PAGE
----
Revolutionary War martyr Isaac Hayne inherited this property in Colleton County from his father, also named Isaac Hayne, in 1751. Hayne owned several other properties, including two other plantations and a town home in Charleston. Yet Hayne Hall, as the Jacksonboro rice plantation was called, was the permanent residence of Hayne, his wife, Elizabeth, and their seven children.
Hayne was quick to take up arms against the British at the onset of the American Revolution. When Charleston fell to the British in the siege of May, 1780, Hayne was captured and released on parole to Hayne Hall only after taking a pledge of neutrality. However, by the summer of 1781 the British demanded that all those paroled come to Charleston and take an oath of allegiance to the Crown. At this time Hayne’s wife and two of their children were suffering from smallpox. Hayne reluctantly agreed in order to avoid prison and to obtain medicine for his family. Despite his efforts, Elizabeth and the children succumbed to the disease.
A Patriot at heart, Hayne did not adhere to his oath. When the British required that Hayne fight the Patriots, he refused and once again took up arms against the Crown. Hayne was commissioned as a colonel by the American militia and led a regiment to capture General Andrew Williamson, an American who became a Loyalist. Though his mission was successful, Hayne quickly was recaptured and imprisoned at the provost dungeon within the Charleston Exchange Building. On August 4, 1781, Colonel Isaac Hayne was hanged for treason at the command of Lord Rawdon, who wished to make an example of Hayne to other Patriots. However, by the following year the British had surrendered and evacuated South Carolina.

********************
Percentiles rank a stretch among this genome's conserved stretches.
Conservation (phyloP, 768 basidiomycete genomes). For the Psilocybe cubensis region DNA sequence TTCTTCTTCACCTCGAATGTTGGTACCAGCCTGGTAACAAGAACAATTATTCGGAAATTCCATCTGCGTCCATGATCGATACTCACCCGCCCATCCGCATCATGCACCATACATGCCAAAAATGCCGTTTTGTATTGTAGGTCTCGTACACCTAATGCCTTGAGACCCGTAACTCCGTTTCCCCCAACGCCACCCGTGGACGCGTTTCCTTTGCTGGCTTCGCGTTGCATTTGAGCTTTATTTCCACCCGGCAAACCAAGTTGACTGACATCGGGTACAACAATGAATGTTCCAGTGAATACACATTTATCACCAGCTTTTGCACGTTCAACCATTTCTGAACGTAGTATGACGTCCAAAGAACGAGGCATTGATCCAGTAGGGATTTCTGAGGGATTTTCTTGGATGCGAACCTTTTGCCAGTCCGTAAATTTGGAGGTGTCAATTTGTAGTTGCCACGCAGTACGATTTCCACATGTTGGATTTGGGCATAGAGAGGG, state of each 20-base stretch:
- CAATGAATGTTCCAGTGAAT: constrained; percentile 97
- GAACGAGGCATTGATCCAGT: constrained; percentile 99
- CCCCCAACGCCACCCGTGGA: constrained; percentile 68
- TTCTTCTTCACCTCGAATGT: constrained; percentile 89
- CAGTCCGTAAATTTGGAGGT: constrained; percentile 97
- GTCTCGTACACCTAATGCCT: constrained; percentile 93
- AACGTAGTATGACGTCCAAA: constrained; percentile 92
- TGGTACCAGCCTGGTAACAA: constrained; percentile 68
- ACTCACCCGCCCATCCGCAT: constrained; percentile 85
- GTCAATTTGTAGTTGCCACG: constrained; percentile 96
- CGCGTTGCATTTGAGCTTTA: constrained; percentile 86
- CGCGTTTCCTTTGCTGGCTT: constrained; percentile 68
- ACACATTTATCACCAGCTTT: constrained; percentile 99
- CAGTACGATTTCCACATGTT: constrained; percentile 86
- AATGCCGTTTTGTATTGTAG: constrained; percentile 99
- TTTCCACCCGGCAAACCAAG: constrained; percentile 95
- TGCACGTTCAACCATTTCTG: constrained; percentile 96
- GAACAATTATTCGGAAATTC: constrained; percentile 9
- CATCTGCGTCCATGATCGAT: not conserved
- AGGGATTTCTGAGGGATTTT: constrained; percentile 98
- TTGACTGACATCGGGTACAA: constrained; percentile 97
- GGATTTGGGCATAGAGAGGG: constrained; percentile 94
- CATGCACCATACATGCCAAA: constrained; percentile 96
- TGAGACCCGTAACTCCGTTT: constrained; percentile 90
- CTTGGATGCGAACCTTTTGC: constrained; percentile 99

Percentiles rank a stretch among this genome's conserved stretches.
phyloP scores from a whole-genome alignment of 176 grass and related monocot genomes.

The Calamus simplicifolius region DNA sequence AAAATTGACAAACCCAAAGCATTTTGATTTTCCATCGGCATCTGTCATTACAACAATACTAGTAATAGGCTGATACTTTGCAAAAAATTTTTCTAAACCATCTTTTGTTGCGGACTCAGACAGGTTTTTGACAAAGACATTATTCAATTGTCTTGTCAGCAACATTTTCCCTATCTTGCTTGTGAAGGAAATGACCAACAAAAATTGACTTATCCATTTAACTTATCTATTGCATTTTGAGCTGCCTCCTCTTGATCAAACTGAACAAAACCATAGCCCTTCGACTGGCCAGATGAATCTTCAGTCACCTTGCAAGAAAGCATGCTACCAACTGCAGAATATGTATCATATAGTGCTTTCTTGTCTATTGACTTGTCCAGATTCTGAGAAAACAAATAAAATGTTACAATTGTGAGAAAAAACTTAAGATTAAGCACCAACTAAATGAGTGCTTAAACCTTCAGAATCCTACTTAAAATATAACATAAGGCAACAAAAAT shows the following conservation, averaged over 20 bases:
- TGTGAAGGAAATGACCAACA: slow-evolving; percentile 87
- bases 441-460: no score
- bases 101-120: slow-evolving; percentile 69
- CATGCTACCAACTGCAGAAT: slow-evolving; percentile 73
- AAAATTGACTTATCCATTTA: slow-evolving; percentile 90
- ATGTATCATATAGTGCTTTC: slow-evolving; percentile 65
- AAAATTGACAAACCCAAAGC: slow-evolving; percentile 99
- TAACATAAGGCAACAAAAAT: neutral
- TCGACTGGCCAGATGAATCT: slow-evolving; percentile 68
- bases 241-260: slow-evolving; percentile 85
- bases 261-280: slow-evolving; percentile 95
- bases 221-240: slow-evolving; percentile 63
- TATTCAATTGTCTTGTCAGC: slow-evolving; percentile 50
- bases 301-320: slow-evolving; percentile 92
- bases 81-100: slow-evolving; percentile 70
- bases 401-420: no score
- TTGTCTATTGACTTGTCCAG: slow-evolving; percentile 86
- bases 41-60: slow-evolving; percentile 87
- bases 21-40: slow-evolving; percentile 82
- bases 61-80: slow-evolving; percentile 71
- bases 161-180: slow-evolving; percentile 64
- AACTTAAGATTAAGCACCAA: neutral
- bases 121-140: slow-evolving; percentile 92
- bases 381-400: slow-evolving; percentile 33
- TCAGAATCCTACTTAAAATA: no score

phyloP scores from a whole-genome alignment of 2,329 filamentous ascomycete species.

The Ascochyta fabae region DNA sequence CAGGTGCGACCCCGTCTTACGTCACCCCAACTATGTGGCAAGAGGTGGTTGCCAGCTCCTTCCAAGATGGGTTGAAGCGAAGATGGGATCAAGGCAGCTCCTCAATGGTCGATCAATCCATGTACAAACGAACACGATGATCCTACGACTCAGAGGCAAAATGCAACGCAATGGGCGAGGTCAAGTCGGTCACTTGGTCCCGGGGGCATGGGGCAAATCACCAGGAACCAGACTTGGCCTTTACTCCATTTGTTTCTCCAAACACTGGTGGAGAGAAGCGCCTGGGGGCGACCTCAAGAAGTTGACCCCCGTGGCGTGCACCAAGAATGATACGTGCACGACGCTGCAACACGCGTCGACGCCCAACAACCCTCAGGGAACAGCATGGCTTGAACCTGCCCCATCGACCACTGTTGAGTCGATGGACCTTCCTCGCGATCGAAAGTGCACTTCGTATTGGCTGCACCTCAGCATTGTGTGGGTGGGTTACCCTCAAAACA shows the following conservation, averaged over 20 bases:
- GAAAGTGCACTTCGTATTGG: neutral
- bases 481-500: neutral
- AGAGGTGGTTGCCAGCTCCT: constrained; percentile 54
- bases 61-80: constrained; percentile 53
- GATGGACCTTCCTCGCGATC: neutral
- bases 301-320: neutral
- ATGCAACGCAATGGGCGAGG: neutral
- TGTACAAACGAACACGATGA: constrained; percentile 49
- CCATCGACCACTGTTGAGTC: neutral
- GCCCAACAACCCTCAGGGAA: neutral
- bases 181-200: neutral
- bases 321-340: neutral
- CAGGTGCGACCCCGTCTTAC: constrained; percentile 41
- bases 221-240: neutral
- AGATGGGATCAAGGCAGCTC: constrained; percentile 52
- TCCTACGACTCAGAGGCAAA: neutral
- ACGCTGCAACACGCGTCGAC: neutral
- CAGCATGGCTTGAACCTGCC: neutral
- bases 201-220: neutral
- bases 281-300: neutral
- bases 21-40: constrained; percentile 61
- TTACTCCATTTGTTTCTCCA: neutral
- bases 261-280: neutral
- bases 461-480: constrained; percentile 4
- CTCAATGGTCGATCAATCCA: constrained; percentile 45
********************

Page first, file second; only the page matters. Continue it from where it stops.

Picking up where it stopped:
Colonel Hayne’s son, Isaac, retrieved his father’s body from Charleston and buried him at his home at Hayne Hall. Twelve grave sites occupy the family’s burial ground, which is now owned and maintained by the South Carolina State Park Service.
The inscription on the marker for Hayne Hall at the top of the page reads:
The surrounding land was part of Hayne Hall plantation, home of the Hayne family in South Carolina and Colonel Isaac Hayne (September 23, 1745 – August 4, 1781). Rice planter, iron manufacturer, church leader, and Patriot soldier, Colonel Hayne was executed by the British during the Revolution and buried here in the family cemetery.